The Digitalization of the Supply Chain in the Construction Industry

Technology in the construction industry has not changed much over the years. Studies indicate the industry is way behind other industries in terms of automation, innovation, and adapting to change.

Most job sites and projects are plagued with the standard list of challenges, including disjointed communications and workflows, lack of visibility to delivery information, budget overruns, and tedious and manual cost tracking and billing processes.


What’s more, noted presenter Justin Mannina, business development manager, Command Alkon, at CONEXPO-CON/AGG 2020’s Educational Session, Digital Collaboration: Creating Value on the Jobsite, the construction industry is trending in the wrong direction as far as improving overall. A study by management consulting firm McKinsey & Company found that productivity in manufacturing has nearly doubled whereas in construction it has remained flat.

Command Alkon is a global innovator of software and technology solutions for producers, suppliers, contractors, and haulers of ready-mixed concrete, concrete products, aggregate, asphalt, and cement.

“There is the need to do things quicker, faster, and cheaper,” he says. “The question is: What are we doing about that?”

Mannina, along with Command Alkon’s Alex Moody, senior project manager, and Kyle Wilberts, customer success manager, discussed job site and project challenges, how to deal with them by employing digital collaborations and evolving technologies, and how to implement different methodologies that empower industry trading partners to improve efficiency and profitability that benefit all parties and projects.

One way to improve job site efficiency and profitability is “to challenge yourselves – as a management group – to look at problems and successes with past jobs to see what went wrong, what went well, and what new innovations to try,” says Mannina.

“Managers need to champion this because success comes by having a top-down approach with buy-in from the manager level all the way done.”

Another is “digital collaboration with suppliers and vendors. Think of what you could do with transformation data and collaboration.”

A lot of exciting things are happening when it comes to digital technology in construction, says Alex Moody. More companies are going from paper to digital blueprints. An increasing number of mobile devices and apps are available at the job site. There is access to much more available data and greater use of analytics.

“Nevertheless, there are still challenges when it comes to digitalization in certain areas of construction, for example, the heavy building materials supply chain, which still lives in a world of manual processes. This is a complex web of point-to-point solutions between owners, contractors, producers, material suppliers, and haulers.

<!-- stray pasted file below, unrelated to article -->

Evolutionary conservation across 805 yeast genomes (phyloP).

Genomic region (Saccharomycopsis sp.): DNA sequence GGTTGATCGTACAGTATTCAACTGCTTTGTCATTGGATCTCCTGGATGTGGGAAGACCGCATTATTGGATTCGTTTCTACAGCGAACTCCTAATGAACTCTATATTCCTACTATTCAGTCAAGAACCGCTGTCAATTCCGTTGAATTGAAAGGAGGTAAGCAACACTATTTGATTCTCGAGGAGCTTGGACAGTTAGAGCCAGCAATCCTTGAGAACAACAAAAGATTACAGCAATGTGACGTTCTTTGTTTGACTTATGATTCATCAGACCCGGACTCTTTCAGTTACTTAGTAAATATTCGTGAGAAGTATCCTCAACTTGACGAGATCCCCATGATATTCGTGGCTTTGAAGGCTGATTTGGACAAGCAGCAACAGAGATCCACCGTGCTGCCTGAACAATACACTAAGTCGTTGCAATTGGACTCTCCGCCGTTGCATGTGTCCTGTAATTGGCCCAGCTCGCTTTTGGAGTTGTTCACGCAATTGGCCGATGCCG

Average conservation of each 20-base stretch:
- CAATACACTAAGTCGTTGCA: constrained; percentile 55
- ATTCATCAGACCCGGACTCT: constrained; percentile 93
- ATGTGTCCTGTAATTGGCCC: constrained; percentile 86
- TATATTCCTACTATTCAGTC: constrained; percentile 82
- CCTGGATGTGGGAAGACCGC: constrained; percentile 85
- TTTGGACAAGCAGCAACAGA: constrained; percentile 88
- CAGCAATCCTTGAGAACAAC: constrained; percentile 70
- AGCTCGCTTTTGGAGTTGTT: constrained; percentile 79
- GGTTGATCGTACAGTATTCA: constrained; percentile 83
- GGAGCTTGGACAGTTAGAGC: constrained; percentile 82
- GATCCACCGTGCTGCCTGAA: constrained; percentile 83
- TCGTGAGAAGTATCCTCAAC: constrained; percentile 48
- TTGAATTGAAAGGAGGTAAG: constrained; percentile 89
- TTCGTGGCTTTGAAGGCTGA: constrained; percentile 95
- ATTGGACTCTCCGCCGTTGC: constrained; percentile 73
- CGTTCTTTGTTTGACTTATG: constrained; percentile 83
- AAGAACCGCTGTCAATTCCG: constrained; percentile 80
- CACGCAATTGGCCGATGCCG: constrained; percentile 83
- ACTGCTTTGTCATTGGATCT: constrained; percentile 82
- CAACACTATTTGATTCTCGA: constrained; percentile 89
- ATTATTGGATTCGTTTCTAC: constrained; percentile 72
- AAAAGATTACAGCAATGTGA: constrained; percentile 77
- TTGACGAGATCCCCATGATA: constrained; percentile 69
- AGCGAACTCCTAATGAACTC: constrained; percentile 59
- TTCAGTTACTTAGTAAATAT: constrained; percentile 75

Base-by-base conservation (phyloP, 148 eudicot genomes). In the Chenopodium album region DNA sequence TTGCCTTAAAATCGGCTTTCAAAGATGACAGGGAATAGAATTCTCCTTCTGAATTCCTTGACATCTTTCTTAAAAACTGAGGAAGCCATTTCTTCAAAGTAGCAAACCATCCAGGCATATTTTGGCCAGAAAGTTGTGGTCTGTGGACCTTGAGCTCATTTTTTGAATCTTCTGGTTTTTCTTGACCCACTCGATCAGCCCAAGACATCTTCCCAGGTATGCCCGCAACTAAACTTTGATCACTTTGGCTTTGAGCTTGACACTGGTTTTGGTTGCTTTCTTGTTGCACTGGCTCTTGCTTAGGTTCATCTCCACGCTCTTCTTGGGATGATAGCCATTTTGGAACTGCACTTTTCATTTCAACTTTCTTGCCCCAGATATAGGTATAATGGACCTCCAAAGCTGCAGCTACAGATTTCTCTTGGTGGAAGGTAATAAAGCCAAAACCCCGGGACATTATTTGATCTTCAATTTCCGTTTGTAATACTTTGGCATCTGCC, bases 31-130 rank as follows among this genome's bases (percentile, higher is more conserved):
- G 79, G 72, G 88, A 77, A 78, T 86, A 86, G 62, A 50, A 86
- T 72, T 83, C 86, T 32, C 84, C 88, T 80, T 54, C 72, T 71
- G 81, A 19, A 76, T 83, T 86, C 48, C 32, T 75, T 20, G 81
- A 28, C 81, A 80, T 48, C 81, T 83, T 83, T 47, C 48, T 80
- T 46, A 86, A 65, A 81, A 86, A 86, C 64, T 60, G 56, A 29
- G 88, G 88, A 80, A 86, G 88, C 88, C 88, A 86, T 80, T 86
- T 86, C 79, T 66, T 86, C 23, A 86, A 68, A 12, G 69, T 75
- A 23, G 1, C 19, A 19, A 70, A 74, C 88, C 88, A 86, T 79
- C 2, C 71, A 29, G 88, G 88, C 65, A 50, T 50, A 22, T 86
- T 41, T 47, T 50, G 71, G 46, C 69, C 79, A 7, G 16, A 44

“We are still picking up the phone to get information, rekeying in data, printing things that are already in a computer system, handing off tickets, dealing with a slew of apps, signing documents and tickets in the field, scanning them in, trying to invoice at the end of the day to get paid.”

The use of digital technologies is a way to deal with these challenges, said Moody. “This is dramatically different from traditional collaboration as it connects a broader network of participants who can accomplish much more than they would on their own.”

Unlike other industries, such as manufacturing, the construction industry “does have the luxury of working in a controlled, fixed environment where we are loading and unloading material. We are at a job site or a plant. Not until the adoption of mobile devices have we been in a position to take advantage of digital technology.”

The supply chain is really a “many-to-many relationships” with many suppliers working with many buyers, Moody explains. The ecosystem of the supply chain participants is “very complex” as they are using different apps, project management systems, accounting, and ERP systems, reporting and analytics systems, etc. The challenge is: How do we start connecting everyone and allowing them to collaborate?

“The vision is to digitize and connect the entire construction materials supply chain and allow these systems to work together.”


An industry collaboration platform needs to be an open, network-based technology platform specifically designed for construction’s heavy work and support multiple materials types, like aggregate, asphalt, concrete, and cement, says Moody. The idea is to easily connect the supply chain partners – contractors, suppliers, haulers, and producers – to deliver electronic transactions, share and exchange date and streamline inter (B2B) and intra-company processes using the same platform. There are needs to be integration with technology partners and third-party solutions.

Along with the implementation opportunities to improve efficiency and profitability that come from new technologies and digital collaboration comes challenges, Command Alkon’s Kyle Wilberts adds.

“The first is that everyone in the supply chain needs to be on board, otherwise implementation will be particularly challenging.”

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